Nepal: Protecting farmers with flood insurance

Source(s): United Nations Framework Convention on Climate Change (UNFCCC)
Nepalese man working in a rice field
Nick Fox/Shutterstock

In the majestic shadows of the Himalayas lies Nepal, a country known for its breathtaking landscapes and rich cultural tapestry. But behind this beauty lies a pressing challenge: the persistent threat of natural disasters, particularly floods, which pose a grave risk to the nation’s farming community. To combat this, a coalition of organizations has embarked on a mission to shield these farmers with an innovative solution – index-based flood insurance. This initiative, grounded in collaboration and innovation, promises not only financial relief but also the hope of a more resilient future for Nepal’s agrarian heart.

The issue

Nepal’s farmers, who form the backbone of the nation, face many challenges, especially from natural disasters like floods, landslides, and windstorms. These calamities put their crops and livelihoods at risk. A group led by Practical Action is stepping in with a new solution: a specially designed flood insurance for the farmers living in flood-prone regions, mainly in western Nepal.

Understanding Nepal’s vulnerability

Nepal, sandwiched between India and China in the Himalayas, has unique geographical features that make it prone to floods. The situation is worsening due to climate change. Significant portions of the population, over 65%, rely heavily on agriculture. Unfortunately, floods are frequent and can wreak havoc on their livelihoods. The goal is clear: find ways to help these communities withstand and recover from these disasters.

Introducing the insurance solution:

Local community-focused institutions, like microfinance groups and cooperatives, are central to this plan. They buy the flood insurance on behalf of their farmer members. This insurance has two main benefits:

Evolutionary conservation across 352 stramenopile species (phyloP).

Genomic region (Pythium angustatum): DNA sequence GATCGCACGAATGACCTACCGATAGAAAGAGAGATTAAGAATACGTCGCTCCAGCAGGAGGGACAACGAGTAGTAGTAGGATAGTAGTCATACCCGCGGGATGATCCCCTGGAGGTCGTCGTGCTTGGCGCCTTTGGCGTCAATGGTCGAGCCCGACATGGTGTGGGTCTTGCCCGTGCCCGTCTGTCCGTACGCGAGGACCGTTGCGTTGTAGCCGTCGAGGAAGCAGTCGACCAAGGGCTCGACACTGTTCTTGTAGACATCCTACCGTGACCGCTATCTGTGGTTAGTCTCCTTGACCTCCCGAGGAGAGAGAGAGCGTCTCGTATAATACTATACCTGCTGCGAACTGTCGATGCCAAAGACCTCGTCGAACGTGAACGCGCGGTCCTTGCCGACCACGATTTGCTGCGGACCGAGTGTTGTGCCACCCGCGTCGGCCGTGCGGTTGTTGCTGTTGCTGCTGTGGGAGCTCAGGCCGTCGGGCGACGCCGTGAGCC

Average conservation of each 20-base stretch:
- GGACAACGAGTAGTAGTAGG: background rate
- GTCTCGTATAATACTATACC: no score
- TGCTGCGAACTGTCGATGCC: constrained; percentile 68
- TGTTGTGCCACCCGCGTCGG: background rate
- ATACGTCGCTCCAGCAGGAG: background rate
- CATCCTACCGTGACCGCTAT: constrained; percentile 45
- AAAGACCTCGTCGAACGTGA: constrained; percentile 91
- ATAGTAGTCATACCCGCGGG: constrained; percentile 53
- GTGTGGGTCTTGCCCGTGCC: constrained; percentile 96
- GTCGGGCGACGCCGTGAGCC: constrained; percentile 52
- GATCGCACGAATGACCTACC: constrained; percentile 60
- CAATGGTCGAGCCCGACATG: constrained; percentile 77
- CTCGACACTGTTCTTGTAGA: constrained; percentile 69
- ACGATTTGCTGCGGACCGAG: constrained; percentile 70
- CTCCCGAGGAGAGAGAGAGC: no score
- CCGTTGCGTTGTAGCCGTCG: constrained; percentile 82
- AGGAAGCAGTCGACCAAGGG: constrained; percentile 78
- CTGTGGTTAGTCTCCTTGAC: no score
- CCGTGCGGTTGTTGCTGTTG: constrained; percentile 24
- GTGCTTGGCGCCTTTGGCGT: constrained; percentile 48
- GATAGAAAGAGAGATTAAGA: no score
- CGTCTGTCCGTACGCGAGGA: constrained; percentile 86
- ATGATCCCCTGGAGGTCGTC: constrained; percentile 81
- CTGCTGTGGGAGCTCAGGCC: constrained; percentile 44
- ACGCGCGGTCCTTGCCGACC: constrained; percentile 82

1. Immediate Payouts: When severe floods occur, the insurance uses specific measurements (like river flow rates) to determine payouts. This method speeds up the process, allowing farmers to get help faster.
  2. Educational Component: This insurance isn’t just about payouts; it also provides farming advice to help farmers mitigate losses.

Roadblocks and solutions:

Every solution faces challenges, and this one is no exception:

  • Data Shortages: Some regions lack detailed flood data. To address this, the project currently focuses on areas with sufficient data. Meanwhile, the team collaborates with Nepal’s meteorological department to expand data collection.
  • Awareness: Introducing new insurance concepts requires education. The team is working hard to educate farmers about the benefits and workings of this insurance, ensuring they can make informed decisions.

Index-Based Flood Insurance (IBFI) is a simple, easy, and innovative way of risk transfer – as smallholder farmers will access their insured amount as soon as the indexes are met and soon after the flood crosses the pre-defined threshold. In this regard, IBFI is revolutionary in the insurance sector and many smallholder farmers are attracted to this scheme. Since cooperatives from the communities are policyholders on behalf of farmers, they trust the insurance scheme and have a positive outlook towards it.” – Dhundi Raj Rijal, Branch Manager, Shikhar Insurance Bardiya

Snapshot

  • Main Threat: Floods
  • Solution: Tailored flood insurance for farmers
  • Objective: Strengthen farmer resilience against floods in Lower Karnali, Nepal
  • Direct Beneficiaries: Farmers and their families, with a goal to reach 267,000 by 2025
  • Project Duration: March 2021 to March 2023
  • Nature of Initiative: Proactive preparation and immediate relief

Explore further

Hazards Flood
Country and region Nepal
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